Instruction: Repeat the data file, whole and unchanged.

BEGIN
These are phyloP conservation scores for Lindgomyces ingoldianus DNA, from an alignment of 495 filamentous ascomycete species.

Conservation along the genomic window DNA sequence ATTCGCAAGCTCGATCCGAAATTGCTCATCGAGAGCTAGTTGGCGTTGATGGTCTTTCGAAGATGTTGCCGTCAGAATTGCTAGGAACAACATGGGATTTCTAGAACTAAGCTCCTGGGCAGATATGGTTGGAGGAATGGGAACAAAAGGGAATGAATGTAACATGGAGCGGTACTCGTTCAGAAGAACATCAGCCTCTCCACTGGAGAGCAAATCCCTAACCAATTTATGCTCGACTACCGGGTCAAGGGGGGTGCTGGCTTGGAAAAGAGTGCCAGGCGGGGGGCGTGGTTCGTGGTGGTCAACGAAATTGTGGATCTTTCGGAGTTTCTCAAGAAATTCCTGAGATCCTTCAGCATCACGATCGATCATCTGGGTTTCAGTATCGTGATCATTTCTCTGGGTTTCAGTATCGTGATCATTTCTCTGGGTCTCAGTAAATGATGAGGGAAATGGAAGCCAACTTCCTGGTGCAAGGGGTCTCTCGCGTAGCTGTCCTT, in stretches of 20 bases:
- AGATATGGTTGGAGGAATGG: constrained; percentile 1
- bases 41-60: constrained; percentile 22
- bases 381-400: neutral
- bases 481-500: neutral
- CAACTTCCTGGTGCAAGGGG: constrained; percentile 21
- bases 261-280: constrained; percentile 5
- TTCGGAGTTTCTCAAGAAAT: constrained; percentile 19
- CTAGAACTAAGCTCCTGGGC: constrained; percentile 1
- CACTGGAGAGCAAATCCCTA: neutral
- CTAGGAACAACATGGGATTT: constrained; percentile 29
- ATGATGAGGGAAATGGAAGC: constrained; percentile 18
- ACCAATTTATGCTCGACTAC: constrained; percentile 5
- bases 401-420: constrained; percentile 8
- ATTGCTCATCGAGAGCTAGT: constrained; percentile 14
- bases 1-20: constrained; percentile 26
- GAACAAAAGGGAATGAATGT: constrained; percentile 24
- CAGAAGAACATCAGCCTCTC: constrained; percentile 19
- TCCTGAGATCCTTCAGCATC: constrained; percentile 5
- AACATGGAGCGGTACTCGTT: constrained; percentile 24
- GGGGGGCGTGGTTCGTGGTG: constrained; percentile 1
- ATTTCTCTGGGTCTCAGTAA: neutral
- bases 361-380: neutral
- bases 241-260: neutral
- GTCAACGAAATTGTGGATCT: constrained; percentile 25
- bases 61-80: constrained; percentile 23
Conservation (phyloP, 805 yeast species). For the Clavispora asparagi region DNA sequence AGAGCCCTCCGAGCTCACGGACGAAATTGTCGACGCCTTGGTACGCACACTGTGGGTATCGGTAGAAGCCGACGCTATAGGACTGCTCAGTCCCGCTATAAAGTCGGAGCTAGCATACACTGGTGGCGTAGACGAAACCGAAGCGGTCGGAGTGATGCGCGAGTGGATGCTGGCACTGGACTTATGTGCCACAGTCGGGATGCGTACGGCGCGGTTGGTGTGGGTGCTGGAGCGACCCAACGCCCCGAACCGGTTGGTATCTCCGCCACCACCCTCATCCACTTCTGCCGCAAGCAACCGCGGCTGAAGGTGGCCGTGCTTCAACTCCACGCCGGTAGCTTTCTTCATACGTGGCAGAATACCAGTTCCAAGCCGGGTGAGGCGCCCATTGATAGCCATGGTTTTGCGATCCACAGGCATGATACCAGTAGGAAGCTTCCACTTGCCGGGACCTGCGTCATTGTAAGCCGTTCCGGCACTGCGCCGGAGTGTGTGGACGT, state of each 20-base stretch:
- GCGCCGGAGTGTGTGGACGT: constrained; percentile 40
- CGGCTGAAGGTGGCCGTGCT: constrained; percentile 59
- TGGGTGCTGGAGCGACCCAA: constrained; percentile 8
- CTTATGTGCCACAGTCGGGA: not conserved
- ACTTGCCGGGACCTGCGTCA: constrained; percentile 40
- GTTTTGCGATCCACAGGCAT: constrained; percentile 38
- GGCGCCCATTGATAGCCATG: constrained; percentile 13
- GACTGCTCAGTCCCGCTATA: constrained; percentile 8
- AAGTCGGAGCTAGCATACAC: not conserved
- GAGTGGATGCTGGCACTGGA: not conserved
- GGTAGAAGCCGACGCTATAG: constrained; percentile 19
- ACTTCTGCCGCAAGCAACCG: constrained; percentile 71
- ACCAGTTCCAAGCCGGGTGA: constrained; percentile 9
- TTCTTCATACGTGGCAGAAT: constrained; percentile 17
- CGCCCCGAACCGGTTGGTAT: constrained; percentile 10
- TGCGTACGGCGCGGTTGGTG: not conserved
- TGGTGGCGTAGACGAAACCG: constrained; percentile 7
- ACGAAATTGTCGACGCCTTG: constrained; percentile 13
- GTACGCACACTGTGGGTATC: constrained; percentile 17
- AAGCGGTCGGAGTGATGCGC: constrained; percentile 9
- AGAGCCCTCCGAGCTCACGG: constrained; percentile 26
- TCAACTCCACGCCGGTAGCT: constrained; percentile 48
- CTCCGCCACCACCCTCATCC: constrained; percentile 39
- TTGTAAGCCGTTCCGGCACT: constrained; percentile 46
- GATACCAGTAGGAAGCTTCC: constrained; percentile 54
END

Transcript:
These are phyloP conservation scores for Lindgomyces ingoldianus DNA, from an alignment of 495 filamentous ascomycete species.

Conservation along the genomic window DNA sequence ATTCGCAAGCTCGATCCGAAATTGCTCATCGAGAGCTAGTTGGCGTTGATGGTCTTTCGAAGATGTTGCCGTCAGAATTGCTAGGAACAACATGGGATTTCTAGAACTAAGCTCCTGGGCAGATATGGTTGGAGGAATGGGAACAAAAGGGAATGAATGTAACATGGAGCGGTACTCGTTCAGAAGAACATCAGCCTCTCCACTGGAGAGCAAATCCCTAACCAATTTATGCTCGACTACCGGGTCAAGGGGGGTGCTGGCTTGGAAAAGAGTGCCAGGCGGGGGGCGTGGTTCGTGGTGGTCAACGAAATTGTGGATCTTTCGGAGTTTCTCAAGAAATTCCTGAGATCCTTCAGCATCACGATCGATCATCTGGGTTTCAGTATCGTGATCATTTCTCTGGGTTTCAGTATCGTGATCATTTCTCTGGGTCTCAGTAAATGATGAGGGAAATGGAAGCCAACTTCCTGGTGCAAGGGGTCTCTCGCGTAGCTGTCCTT, in stretches of 20 bases:
- AGATATGGTTGGAGGAATGG: constrained; percentile 1
- bases 41-60: constrained; percentile 22
- bases 381-400: neutral
- bases 481-500: neutral
- CAACTTCCTGGTGCAAGGGG: constrained; percentile 21
- bases 261-280: constrained; percentile 5
- TTCGGAGTTTCTCAAGAAAT: constrained; percentile 19
- CTAGAACTAAGCTCCTGGGC: constrained; percentile 1
- CACTGGAGAGCAAATCCCTA: neutral
- CTAGGAACAACATGGGATTT: constrained; percentile 29
- ATGATGAGGGAAATGGAAGC: constrained; percentile 18
- ACCAATTTATGCTCGACTAC: constrained; percentile 5
- bases 401-420: constrained; percentile 8
- ATTGCTCATCGAGAGCTAGT: constrained; percentile 14
- bases 1-20: constrained; percentile 26
- GAACAAAAGGGAATGAATGT: constrained; percentile 24
- CAGAAGAACATCAGCCTCTC: constrained; percentile 19
- TCCTGAGATCCTTCAGCATC: constrained; percentile 5
- AACATGGAGCGGTACTCGTT: constrained; percentile 24
- GGGGGGCGTGGTTCGTGGTG: constrained; percentile 1
- ATTTCTCTGGGTCTCAGTAA: neutral
- bases 361-380: neutral
- bases 241-260: neutral
- GTCAACGAAATTGTGGATCT: constrained; percentile 25
- bases 61-80: constrained; percentile 23
Conservation (phyloP, 805 yeast species). For the Clavispora asparagi region DNA sequence AGAGCCCTCCGAGCTCACGGACGAAATTGTCGACGCCTTGGTACGCACACTGTGGGTATCGGTAGAAGCCGACGCTATAGGACTGCTCAGTCCCGCTATAAAGTCGGAGCTAGCATACACTGGTGGCGTAGACGAAACCGAAGCGGTCGGAGTGATGCGCGAGTGGATGCTGGCACTGGACTTATGTGCCACAGTCGGGATGCGTACGGCGCGGTTGGTGTGGGTGCTGGAGCGACCCAACGCCCCGAACCGGTTGGTATCTCCGCCACCACCCTCATCCACTTCTGCCGCAAGCAACCGCGGCTGAAGGTGGCCGTGCTTCAACTCCACGCCGGTAGCTTTCTTCATACGTGGCAGAATACCAGTTCCAAGCCGGGTGAGGCGCCCATTGATAGCCATGGTTTTGCGATCCACAGGCATGATACCAGTAGGAAGCTTCCACTTGCCGGGACCTGCGTCATTGTAAGCCGTTCCGGCACTGCGCCGGAGTGTGTGGACGT, state of each 20-base stretch:
- GCGCCGGAGTGTGTGGACGT: constrained; percentile 40
- CGGCTGAAGGTGGCCGTGCT: constrained; percentile 59
- TGGGTGCTGGAGCGACCCAA: constrained; percentile 8
- CTTATGTGCCACAGTCGGGA: not conserved
- ACTTGCCGGGACCTGCGTCA: constrained; percentile 40
- GTTTTGCGATCCACAGGCAT: constrained; percentile 38
- GGCGCCCATTGATAGCCATG: constrained; percentile 13
- GACTGCTCAGTCCCGCTATA: constrained; percentile 8
- AAGTCGGAGCTAGCATACAC: not conserved
- GAGTGGATGCTGGCACTGGA: not conserved
- GGTAGAAGCCGACGCTATAG: constrained; percentile 19
- ACTTCTGCCGCAAGCAACCG: constrained; percentile 71
- ACCAGTTCCAAGCCGGGTGA: constrained; percentile 9
- TTCTTCATACGTGGCAGAAT: constrained; percentile 17
- CGCCCCGAACCGGTTGGTAT: constrained; percentile 10
- TGCGTACGGCGCGGTTGGTG: not conserved
- TGGTGGCGTAGACGAAACCG: constrained; percentile 7
- ACGAAATTGTCGACGCCTTG: constrained; percentile 13
- GTACGCACACTGTGGGTATC: constrained; percentile 17
- AAGCGGTCGGAGTGATGCGC: constrained; percentile 9
- AGAGCCCTCCGAGCTCACGG: constrained; percentile 26
- TCAACTCCACGCCGGTAGCT: constrained; percentile 48
- CTCCGCCACCACCCTCATCC: constrained; percentile 39
- TTGTAAGCCGTTCCGGCACT: constrained; percentile 46
- GATACCAGTAGGAAGCTTCC: constrained; percentile 54